The book opens with an analysis of Keynesian and neoliberal development approaches. The author describes the mixed results of their application in Latin America, Africa, and Asia's newly industrializing countries. He also examines the evolution of postwar development in all major regions, tying together economic, social, political and environmental factors.
John Brohman then looks at alternative development theories and practices. He considers both their positive and negative aspects, and focuses on three critical areas: democratic participation and empowerment, women and gender, and environment and sustainability. He concludes by examining whether popular development - a strategy which rejects formal models - can succeed in providing an approach that will meet the needs and interests of people in diverse political, cultural and social conditions.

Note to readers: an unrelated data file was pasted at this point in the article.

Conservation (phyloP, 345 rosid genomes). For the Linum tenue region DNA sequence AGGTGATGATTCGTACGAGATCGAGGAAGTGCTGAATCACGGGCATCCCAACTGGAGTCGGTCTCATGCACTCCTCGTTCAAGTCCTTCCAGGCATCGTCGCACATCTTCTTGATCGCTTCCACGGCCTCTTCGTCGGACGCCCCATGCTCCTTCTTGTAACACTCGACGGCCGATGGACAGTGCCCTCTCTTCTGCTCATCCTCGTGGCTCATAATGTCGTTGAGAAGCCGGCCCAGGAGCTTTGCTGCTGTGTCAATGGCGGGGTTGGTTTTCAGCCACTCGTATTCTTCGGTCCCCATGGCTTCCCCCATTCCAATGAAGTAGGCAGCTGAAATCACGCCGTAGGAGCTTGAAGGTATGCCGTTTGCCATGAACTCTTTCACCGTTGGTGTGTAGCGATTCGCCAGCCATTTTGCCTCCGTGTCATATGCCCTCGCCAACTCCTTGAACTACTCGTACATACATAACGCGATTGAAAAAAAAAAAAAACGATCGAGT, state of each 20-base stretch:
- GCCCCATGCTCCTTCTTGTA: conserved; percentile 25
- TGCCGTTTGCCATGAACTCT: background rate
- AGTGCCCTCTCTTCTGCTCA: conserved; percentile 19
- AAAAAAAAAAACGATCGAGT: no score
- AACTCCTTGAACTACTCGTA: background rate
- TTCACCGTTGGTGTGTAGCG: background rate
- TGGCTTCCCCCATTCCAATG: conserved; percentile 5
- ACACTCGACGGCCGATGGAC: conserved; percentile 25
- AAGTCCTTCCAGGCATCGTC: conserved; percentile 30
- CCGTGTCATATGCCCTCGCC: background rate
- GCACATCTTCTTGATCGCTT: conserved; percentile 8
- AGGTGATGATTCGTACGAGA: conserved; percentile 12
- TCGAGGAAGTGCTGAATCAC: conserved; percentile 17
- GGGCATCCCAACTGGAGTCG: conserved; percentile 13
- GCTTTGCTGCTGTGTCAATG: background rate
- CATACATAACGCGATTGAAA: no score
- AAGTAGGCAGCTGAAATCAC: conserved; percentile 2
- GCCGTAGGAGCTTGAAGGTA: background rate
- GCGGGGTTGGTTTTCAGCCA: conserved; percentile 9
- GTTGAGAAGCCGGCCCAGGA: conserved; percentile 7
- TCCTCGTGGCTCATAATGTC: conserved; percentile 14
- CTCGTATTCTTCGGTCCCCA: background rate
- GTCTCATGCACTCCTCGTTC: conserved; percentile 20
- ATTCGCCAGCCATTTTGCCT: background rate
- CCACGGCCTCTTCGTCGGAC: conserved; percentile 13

This book is important and timely. It integrates theoretical analysis with practical experience in a wide range of development contexts. Its argument is trenchant, its analysis clear, and its recommendations urgent. It is fully referenced, contains a guide to further reading, and has a comprehensive index.
Part I: Mainstream Theories and Practices: .
1. The Postwar Tradition in Theory.
2. Strategies of Growth and Industrialization.
3. The Asian Newly Industrialized Countries.
4. The South (1): Neoliberal Policy and Strategy.
5. The South (2): The Neglect of Politics and People.
Part II: Alternative Theories and Practices:.
6. Refocusing on Needs.
7. New Concepts of Planning.
8. Participation and Power.
9. Women and Gender.
10. Environment and Sustainability.
11. Popular Development.